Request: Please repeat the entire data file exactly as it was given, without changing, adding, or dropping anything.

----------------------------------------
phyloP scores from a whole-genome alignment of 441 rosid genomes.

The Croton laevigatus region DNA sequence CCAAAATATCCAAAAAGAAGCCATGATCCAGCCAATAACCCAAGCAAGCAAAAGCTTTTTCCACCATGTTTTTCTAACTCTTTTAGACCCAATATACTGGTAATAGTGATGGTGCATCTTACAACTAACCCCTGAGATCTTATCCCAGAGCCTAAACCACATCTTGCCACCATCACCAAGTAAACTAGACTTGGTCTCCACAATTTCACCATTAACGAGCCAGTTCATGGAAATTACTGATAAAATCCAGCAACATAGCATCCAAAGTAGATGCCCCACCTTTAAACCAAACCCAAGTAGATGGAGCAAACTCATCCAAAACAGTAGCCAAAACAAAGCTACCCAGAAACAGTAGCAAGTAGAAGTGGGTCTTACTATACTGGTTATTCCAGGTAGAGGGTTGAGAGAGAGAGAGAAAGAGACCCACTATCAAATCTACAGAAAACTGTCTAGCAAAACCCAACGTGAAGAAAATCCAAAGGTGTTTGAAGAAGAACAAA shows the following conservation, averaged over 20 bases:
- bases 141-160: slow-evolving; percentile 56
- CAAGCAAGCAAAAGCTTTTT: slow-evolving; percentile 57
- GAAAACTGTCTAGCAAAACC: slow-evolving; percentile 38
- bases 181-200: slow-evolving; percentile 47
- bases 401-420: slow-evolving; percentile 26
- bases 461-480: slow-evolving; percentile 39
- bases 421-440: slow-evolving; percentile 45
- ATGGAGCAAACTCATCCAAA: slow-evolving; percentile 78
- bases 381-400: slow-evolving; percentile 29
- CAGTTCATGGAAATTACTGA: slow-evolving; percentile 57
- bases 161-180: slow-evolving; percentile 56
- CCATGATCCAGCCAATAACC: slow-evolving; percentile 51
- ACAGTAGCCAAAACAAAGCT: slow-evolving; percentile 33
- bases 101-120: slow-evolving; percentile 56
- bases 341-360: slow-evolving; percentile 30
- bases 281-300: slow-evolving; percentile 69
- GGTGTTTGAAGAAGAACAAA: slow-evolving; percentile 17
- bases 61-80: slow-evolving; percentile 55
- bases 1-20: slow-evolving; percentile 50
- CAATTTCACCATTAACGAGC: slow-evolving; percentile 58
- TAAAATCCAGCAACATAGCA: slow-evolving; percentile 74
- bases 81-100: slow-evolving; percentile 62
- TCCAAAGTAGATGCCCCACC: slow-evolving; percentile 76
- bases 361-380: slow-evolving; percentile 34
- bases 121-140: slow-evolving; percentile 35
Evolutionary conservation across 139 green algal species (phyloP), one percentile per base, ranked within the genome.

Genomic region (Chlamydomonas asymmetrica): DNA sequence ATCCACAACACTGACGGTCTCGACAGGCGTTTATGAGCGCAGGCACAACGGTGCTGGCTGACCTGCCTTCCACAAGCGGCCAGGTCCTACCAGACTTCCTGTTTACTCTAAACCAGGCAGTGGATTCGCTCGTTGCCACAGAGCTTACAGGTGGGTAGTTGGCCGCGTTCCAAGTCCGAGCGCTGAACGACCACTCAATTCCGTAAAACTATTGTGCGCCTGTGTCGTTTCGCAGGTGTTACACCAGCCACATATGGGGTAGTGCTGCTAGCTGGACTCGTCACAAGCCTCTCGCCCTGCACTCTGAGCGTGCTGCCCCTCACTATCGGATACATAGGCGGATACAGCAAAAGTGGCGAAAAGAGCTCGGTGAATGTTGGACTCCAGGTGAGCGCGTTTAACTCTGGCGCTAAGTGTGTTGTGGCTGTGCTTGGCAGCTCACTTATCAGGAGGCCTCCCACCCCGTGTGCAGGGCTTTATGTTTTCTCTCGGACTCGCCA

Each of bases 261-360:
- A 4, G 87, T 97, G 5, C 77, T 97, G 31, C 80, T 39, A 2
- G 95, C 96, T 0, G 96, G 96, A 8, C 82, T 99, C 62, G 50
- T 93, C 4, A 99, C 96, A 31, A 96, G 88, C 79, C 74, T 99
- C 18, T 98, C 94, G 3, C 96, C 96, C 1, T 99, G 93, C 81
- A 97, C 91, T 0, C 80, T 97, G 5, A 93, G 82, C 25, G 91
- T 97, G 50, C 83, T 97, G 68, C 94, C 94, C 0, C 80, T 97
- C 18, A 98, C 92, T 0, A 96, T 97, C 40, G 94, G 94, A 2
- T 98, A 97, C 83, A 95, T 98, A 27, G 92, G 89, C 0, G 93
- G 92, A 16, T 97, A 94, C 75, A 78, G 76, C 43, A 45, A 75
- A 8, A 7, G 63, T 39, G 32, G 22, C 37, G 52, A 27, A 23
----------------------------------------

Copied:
phyloP scores from a whole-genome alignment of 441 rosid genomes.

The Croton laevigatus region DNA sequence CCAAAATATCCAAAAAGAAGCCATGATCCAGCCAATAACCCAAGCAAGCAAAAGCTTTTTCCACCATGTTTTTCTAACTCTTTTAGACCCAATATACTGGTAATAGTGATGGTGCATCTTACAACTAACCCCTGAGATCTTATCCCAGAGCCTAAACCACATCTTGCCACCATCACCAAGTAAACTAGACTTGGTCTCCACAATTTCACCATTAACGAGCCAGTTCATGGAAATTACTGATAAAATCCAGCAACATAGCATCCAAAGTAGATGCCCCACCTTTAAACCAAACCCAAGTAGATGGAGCAAACTCATCCAAAACAGTAGCCAAAACAAAGCTACCCAGAAACAGTAGCAAGTAGAAGTGGGTCTTACTATACTGGTTATTCCAGGTAGAGGGTTGAGAGAGAGAGAGAAAGAGACCCACTATCAAATCTACAGAAAACTGTCTAGCAAAACCCAACGTGAAGAAAATCCAAAGGTGTTTGAAGAAGAACAAA shows the following conservation, averaged over 20 bases:
- bases 141-160: slow-evolving; percentile 56
- CAAGCAAGCAAAAGCTTTTT: slow-evolving; percentile 57
- GAAAACTGTCTAGCAAAACC: slow-evolving; percentile 38
- bases 181-200: slow-evolving; percentile 47
- bases 401-420: slow-evolving; percentile 26
- bases 461-480: slow-evolving; percentile 39
- bases 421-440: slow-evolving; percentile 45
- ATGGAGCAAACTCATCCAAA: slow-evolving; percentile 78
- bases 381-400: slow-evolving; percentile 29
- CAGTTCATGGAAATTACTGA: slow-evolving; percentile 57
- bases 161-180: slow-evolving; percentile 56
- CCATGATCCAGCCAATAACC: slow-evolving; percentile 51
- ACAGTAGCCAAAACAAAGCT: slow-evolving; percentile 33
- bases 101-120: slow-evolving; percentile 56
- bases 341-360: slow-evolving; percentile 30
- bases 281-300: slow-evolving; percentile 69
- GGTGTTTGAAGAAGAACAAA: slow-evolving; percentile 17
- bases 61-80: slow-evolving; percentile 55
- bases 1-20: slow-evolving; percentile 50
- CAATTTCACCATTAACGAGC: slow-evolving; percentile 58
- TAAAATCCAGCAACATAGCA: slow-evolving; percentile 74
- bases 81-100: slow-evolving; percentile 62
- TCCAAAGTAGATGCCCCACC: slow-evolving; percentile 76
- bases 361-380: slow-evolving; percentile 34
- bases 121-140: slow-evolving; percentile 35
Evolutionary conservation across 139 green algal species (phyloP), one percentile per base, ranked within the genome.

Genomic region (Chlamydomonas asymmetrica): DNA sequence ATCCACAACACTGACGGTCTCGACAGGCGTTTATGAGCGCAGGCACAACGGTGCTGGCTGACCTGCCTTCCACAAGCGGCCAGGTCCTACCAGACTTCCTGTTTACTCTAAACCAGGCAGTGGATTCGCTCGTTGCCACAGAGCTTACAGGTGGGTAGTTGGCCGCGTTCCAAGTCCGAGCGCTGAACGACCACTCAATTCCGTAAAACTATTGTGCGCCTGTGTCGTTTCGCAGGTGTTACACCAGCCACATATGGGGTAGTGCTGCTAGCTGGACTCGTCACAAGCCTCTCGCCCTGCACTCTGAGCGTGCTGCCCCTCACTATCGGATACATAGGCGGATACAGCAAAAGTGGCGAAAAGAGCTCGGTGAATGTTGGACTCCAGGTGAGCGCGTTTAACTCTGGCGCTAAGTGTGTTGTGGCTGTGCTTGGCAGCTCACTTATCAGGAGGCCTCCCACCCCGTGTGCAGGGCTTTATGTTTTCTCTCGGACTCGCCA

Each of bases 261-360:
- A 4, G 87, T 97, G 5, C 77, T 97, G 31, C 80, T 39, A 2
- G 95, C 96, T 0, G 96, G 96, A 8, C 82, T 99, C 62, G 50
- T 93, C 4, A 99, C 96, A 31, A 96, G 88, C 79, C 74, T 99
- C 18, T 98, C 94, G 3, C 96, C 96, C 1, T 99, G 93, C 81
- A 97, C 91, T 0, C 80, T 97, G 5, A 93, G 82, C 25, G 91
- T 97, G 50, C 83, T 97, G 68, C 94, C 94, C 0, C 80, T 97
- C 18, A 98, C 92, T 0, A 96, T 97, C 40, G 94, G 94, A 2
- T 98, A 97, C 83, A 95, T 98, A 27, G 92, G 89, C 0, G 93
- G 92, A 16, T 97, A 94, C 75, A 78, G 76, C 43, A 45, A 75
- A 8, A 7, G 63, T 39, G 32, G 22, C 37, G 52, A 27, A 23